Reason: Added restaurant comments.
[quote=whynot?;7733237]I mean, we're talking about Maui -- not Pago Pago. [No offense to American Samoa, BTW.] Wailea is a major resort area here. While the permanent population is only around 6,000, it probably has another 6,000 hotel and rental condo rooms. It's also adjacent to Kihei, one of the larger towns on-island.
Thank you whynot?. I re-read my post and you're right, I did make it sound like its some remote island, haha. That wasn't what I was meaning to say. I was just more concerned about what all is out there and what we can expect to see as far as grocery stores, banks, etc. Although I have never been, my wife has been several times so its not like we're totally clueless here. I was just asking the specifics of Maui and what we can expect. Thanks so much for your reply. It was very helpful.
you have to ask yourself first-why is it that you want to move to Maui? what is the reason? then maybe we can answer better. Wailea is an exclusive resort area with 5 star hotels, there is a small mall with brands like BCBG and Gucci, restaurants are in hotels, and are pretty pricey. Bank, groceries, post office are in Kihei nearby. if you have money, you will be ok, otherwise Maui is very expensive, a gallon of milk in regular grocery store is $10. there is Costco, walmart, kmart. you have to be into beach/nature, because otherwise there is really nothing to do. Restaurants are expensive and not that good, no night life, no shopping, there is not a single children's store on the island-not even baby gap or gap kids, no children's place, no ikea, so furniture is also not cheap. you either do your shopping online, or go to Honolulu.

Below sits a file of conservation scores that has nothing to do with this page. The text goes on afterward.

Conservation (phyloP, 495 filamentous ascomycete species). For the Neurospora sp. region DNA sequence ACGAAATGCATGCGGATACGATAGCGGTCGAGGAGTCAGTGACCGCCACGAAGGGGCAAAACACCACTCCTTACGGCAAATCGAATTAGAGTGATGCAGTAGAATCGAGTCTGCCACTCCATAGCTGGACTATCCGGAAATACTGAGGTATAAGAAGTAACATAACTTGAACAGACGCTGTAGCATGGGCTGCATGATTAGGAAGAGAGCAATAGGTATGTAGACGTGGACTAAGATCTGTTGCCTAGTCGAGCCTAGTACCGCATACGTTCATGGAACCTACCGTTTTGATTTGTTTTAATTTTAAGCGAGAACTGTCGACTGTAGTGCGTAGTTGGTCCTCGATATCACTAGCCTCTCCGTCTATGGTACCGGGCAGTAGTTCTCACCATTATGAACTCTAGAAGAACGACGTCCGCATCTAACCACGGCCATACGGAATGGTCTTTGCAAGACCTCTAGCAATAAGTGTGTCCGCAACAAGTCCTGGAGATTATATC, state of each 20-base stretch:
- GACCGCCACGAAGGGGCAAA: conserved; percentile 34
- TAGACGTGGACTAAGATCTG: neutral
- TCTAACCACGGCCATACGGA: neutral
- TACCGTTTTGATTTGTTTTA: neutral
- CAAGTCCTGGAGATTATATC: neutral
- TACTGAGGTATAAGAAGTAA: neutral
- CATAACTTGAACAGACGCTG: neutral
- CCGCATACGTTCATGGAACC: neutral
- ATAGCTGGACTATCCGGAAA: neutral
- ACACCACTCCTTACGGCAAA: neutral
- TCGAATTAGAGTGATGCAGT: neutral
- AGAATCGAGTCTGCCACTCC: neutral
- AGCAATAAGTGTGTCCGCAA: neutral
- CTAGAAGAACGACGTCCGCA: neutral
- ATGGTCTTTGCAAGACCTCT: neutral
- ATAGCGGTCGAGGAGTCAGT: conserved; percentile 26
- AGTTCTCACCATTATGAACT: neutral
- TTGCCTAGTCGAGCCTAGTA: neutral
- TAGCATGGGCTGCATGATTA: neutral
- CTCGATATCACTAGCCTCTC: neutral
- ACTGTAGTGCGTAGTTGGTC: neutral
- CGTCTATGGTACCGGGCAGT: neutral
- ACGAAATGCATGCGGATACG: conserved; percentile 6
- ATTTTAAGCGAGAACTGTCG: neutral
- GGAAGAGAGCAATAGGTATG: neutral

Welcome back, Julia! Tell us, how are you coping with living on Maui? Have you made peace with the island yet or are you still counting the days until you can get away? Were you able to ship your cat over or is it still living in Manhattan?
bob, I am not coping at all, it is just way too expensive, and getting more and more expensive, I cant believe milk is already over $10. we are doing baby shopping, and the prices just make me cry. We did not ship our cat here, because we are leaving as soon as the baby is born. we cant afford to live here, there is no point, we'd rather be in a cheaper state where we can save and afford more.
My mother is coming to help with the baby, round trip from russia is almost 3 K, plus for us to go to Russia to see the family and show them the baby-$3K for each of us. we are talking about almost 10K in plane tickets alone. there is no point. there are no jobs here for me, and my husband can find a job anywhere, with the same salary he has now. We are having a kid, so we want to live in a state where we can afford to save for our kid's education, retirement, and just in general not having to pay $10 for milk and $7 for 4 little bottles of pediolite.
Yeah, you can survive here, but is it worth it? no, not really.
we just want a normal life, where we dont have to shake each time we go to grocery store....even Texas sounds very appealing to me right now.
Julia - I'm sorry to hear you are still unhappy with Maui/Hawaii. I've followed your many posts with interest and appreciate your viewpoints. We are planning a 6-12 month Hawaii visit (strictly as tourists, we're retired and just bumming around) in late 2009/early 2010. We were enchanted with Maui and hope to explore the other islands more closely. I would agree that living in Hawaii day to day is not something we would ever contemplate, the mainland is much easier to deal with, however it's not Hawaii. Take care and best regards.